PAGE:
|Publication number||US4984652 A|
|Application number||US 07/297,167|
|Publication date||Jan 15, 1991|
|Filing date||Jan 13, 1989|
|Priority date||Jan 13, 1989|
|Publication number||07297167, 297167, US 4984652 A, US 4984652A, US-A-4984652, US4984652 A, US4984652A|
|Inventors||Michael L. Batzle, Kenneth M. Tubman|
|Original Assignee||Atlantic Richfield Company|
|Export Citation||BiBTeX, EndNote, RefMan|
|Patent Citations (9), Referenced by (7), Classifications (9), Legal Events (5)|
|External Links: USPTO, USPTO Assignment, Espacenet|
1. Field of the Invention
The present invention pertains to an acoustic logging tool adapted to generate shear waves in an earth formation having a torsional propagation characteristic with respect to the borehole axis.
In acoustic well logging, an array of acoustic transducer elements for both transmission and receiving of acoustic wave signals may be arranged in a sonde or tool which is disposed in the wellbore to provide information
useful in indicating certain conditions and properties of
the formation in the vicinity of the tool. The acoustic waves generated by the tool are typically characterized as compression waves, shear waves, and pseudo-rayleigh waves.
Certain formation properties and characteristics may be determined by measuring the shear wave velocity in the formation with respect to or about the borehole axis. U.S. Pat. Nos. 3,593,255 to White, U.S. Pat. No. 4,649,525 to Angona et al, U.S. Pat. No. 4,649,526 to Winbow et al, U.S. Pat. No. 4,682,308 to Chung, U.S. Pat. No. 4,698,792 to Kurkjian et al, and U.S. Pat. No. 4,700,803 to Mallett et al and European Patent Publication No. 0224372 to Mobil Oil Corporation disclose various aspects of shear wave generating and receiving apparatus for acoustic well logging tools. However, all of these references discuss shear wave tools which generate radially outwardly directed pulses of acoustic energy in different patterns to "flex" or "pluck" the formation around the wellbore by pushing it, in effect, sideways at some point and this disturbance then propagates axially. However, by torsionally deflecting the formation around the wellbore in accordance with the method and apparatus of the present invention a fundamentally different propagation mode is developed and different formation characteristics may be measured and used in analysis of formation properties for various purposes.
The present invention provides an apparatus for use in acoustic well logging wherein acoustic energy is imparted to a formation surrounding a wellbore in a manner which torsionally propagates through the formation about the wellbore axis and is measured by receiving means for use in determining certain characteristics and properties of the formation in the vicinity of the wellbore. In accordance with an important aspect of the present invention an apparatus is provided which comprises an array of transmitter elements spaced axially in a wellbore from a similar array of receiving elements and arranged such that acoustic energy is controlled to be converted to so-called shear waves at the wellbore wall. The shear waves travel both axially and torsionally with respect to the wellbore axis so as to develop a torsional wave propagating along the wellbore.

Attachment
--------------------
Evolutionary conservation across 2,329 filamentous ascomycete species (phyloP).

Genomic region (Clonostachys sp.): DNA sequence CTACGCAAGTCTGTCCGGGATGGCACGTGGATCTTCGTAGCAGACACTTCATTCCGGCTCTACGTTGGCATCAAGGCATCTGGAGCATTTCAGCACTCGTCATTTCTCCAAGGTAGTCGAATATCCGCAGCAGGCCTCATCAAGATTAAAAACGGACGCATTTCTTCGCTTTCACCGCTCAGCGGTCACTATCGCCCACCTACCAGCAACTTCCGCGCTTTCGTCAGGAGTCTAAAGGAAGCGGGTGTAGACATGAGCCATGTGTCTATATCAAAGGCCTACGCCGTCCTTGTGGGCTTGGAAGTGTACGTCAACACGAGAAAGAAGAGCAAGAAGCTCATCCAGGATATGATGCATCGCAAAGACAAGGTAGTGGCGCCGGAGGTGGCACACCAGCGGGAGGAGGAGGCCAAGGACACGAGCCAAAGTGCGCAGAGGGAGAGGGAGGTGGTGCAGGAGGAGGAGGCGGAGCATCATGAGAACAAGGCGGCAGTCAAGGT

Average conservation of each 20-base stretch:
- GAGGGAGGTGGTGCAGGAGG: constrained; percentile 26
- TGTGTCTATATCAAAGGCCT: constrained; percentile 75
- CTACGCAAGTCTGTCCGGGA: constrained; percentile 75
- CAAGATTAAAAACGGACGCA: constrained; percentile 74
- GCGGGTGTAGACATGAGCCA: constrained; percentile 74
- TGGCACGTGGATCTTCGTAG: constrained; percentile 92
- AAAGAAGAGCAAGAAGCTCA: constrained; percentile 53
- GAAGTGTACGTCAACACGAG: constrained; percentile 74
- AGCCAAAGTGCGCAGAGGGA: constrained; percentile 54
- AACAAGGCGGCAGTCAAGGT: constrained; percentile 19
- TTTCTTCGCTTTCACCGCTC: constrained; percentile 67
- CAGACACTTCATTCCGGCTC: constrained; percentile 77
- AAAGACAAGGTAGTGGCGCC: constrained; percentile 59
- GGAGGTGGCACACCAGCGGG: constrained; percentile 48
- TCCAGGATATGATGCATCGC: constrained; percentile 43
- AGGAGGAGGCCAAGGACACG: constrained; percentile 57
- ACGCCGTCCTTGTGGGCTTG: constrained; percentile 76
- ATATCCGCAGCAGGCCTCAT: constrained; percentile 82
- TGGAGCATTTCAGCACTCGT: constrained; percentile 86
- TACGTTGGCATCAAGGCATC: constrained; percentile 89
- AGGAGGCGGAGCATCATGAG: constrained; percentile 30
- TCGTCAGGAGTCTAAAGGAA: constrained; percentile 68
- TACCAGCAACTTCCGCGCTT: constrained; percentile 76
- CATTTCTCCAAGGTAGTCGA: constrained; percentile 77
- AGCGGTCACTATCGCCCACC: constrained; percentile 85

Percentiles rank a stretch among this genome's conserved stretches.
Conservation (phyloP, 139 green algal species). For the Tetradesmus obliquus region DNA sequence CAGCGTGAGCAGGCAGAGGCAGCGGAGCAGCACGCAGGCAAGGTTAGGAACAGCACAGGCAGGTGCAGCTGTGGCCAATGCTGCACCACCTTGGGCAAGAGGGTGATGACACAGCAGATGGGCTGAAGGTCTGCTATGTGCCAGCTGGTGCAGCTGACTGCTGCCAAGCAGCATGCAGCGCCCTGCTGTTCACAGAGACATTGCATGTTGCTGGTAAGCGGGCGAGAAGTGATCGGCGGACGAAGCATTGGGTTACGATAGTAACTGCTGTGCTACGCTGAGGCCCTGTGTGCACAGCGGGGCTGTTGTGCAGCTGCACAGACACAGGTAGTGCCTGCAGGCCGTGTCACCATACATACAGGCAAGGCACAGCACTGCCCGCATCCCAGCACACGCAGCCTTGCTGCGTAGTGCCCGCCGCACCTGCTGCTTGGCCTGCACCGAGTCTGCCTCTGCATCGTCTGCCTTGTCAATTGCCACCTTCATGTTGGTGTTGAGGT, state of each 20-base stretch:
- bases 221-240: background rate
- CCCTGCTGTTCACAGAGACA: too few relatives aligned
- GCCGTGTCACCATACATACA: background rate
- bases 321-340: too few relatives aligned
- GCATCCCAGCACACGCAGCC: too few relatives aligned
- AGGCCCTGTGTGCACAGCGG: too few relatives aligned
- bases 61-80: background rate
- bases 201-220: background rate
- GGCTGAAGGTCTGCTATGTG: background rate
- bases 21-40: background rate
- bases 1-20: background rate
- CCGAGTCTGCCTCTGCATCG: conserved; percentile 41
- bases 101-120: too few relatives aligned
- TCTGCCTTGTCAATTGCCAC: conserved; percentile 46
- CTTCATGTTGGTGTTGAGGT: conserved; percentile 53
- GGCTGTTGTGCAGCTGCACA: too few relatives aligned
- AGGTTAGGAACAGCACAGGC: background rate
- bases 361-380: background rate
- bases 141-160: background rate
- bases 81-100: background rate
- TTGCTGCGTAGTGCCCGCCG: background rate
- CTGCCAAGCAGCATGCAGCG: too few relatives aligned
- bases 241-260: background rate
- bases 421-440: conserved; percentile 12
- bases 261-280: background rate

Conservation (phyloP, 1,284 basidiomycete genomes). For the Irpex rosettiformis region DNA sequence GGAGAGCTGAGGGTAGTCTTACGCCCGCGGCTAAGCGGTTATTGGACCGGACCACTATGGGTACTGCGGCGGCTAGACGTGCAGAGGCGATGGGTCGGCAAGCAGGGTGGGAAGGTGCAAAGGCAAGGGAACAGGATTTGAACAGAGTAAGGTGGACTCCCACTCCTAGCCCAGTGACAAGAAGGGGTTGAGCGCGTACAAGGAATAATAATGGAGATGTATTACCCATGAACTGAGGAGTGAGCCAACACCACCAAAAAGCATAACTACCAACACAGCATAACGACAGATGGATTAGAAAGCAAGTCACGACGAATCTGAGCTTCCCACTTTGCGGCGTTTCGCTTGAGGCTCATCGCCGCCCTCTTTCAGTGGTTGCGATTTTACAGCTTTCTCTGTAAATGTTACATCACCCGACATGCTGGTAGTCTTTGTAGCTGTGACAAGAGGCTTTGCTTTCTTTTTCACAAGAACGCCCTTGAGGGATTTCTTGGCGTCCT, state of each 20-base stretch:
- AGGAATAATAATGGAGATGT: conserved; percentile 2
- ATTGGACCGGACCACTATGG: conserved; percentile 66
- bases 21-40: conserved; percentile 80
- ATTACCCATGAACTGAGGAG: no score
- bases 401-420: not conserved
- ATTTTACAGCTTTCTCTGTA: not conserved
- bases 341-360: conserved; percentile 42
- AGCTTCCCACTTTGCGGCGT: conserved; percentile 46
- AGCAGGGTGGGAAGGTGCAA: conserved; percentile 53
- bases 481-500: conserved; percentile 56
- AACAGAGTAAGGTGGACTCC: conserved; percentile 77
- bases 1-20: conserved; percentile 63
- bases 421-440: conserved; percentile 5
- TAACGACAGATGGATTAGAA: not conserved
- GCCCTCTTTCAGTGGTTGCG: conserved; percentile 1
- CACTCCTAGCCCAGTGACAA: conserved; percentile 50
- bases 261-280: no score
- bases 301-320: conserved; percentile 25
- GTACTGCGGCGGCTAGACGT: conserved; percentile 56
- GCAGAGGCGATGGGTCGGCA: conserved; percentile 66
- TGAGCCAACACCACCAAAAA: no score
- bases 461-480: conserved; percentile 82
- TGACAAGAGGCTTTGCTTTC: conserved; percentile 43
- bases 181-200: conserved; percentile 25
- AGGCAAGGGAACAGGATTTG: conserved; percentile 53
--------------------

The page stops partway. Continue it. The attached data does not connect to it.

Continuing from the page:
In accordance with another aspect of the present invention an acoustic well logging apparatus is provided in which acoustic waves generated by the apparatus are controlled to impinge the wellbore wall at a selected incident angle to maximize the transmission of acoustic energy into the formation. The shear waves thus generated are propagated as a so-called torsional wave through the formation along the wellbore between transmitting elements and receiving elements of the logging apparatus.
In accordance with still further aspects of the present invention an apparatus is provided wherein an array of transducers or vibratory wave generators may be arranged for generating a so-called torsional wave in a formation in the vicinity of a wellbore. The transducer elements may take various configurations and may comprise so-called bender bar type transducers characterized by an arrangement of piezoelectric elements suitably secured together to form a flexural member. The transducers or transmitter elements are arranged in a particular array and are excited in a selected mode so that shear waves are generated which constructively interfere to generate a so-called torsional wave with respect to the wellbore axis. This torsional wave propagates along the wellbore and is transmitted back to an array of receiving elements spaced from the transmitter elements and normally through an intermediate medium such as a liquid filling the borehole in the vicinity of the apparatus.
In accordance with yet another aspect of the present invention there is provided an acoustic logging apparatus particularly adapted for measuring shear wave velocity in formations in which the shear wave velocity is lower than the velocity of the fluid in the wellbore such as in rather soft or so-called weak formations. By controlling the incident angle of the acoustic energy transmitted to the borehole wall with an array of transmitter elements wherein this energy provides waveforms which constructively interfere a so-called torsional wave is propagated along the formation in the vicinity of the wellbore having been converted to shear wave energy at the wellbore wall.
The above-noted advantages and superior aspects of the present invention together with other features thereof will be further appreciated by those skilled in the art upon reading the detailed description which follows.
FIG. 1 is a view in somewhat schematic form of a wellbore penetrating, a formation and having disposed therein an acoustic well logging tool in accordance with the present invention;
FIG. 2 is a section view, also in somewhat schematic form, taken generally along the line 2--2 of FIG. 1;
FIG. 3 is a section view taken generally along the line 3--3 of FIG. 1;
FIG. 4 is a section view taken generally along the line 4--4 of FIG. 2; and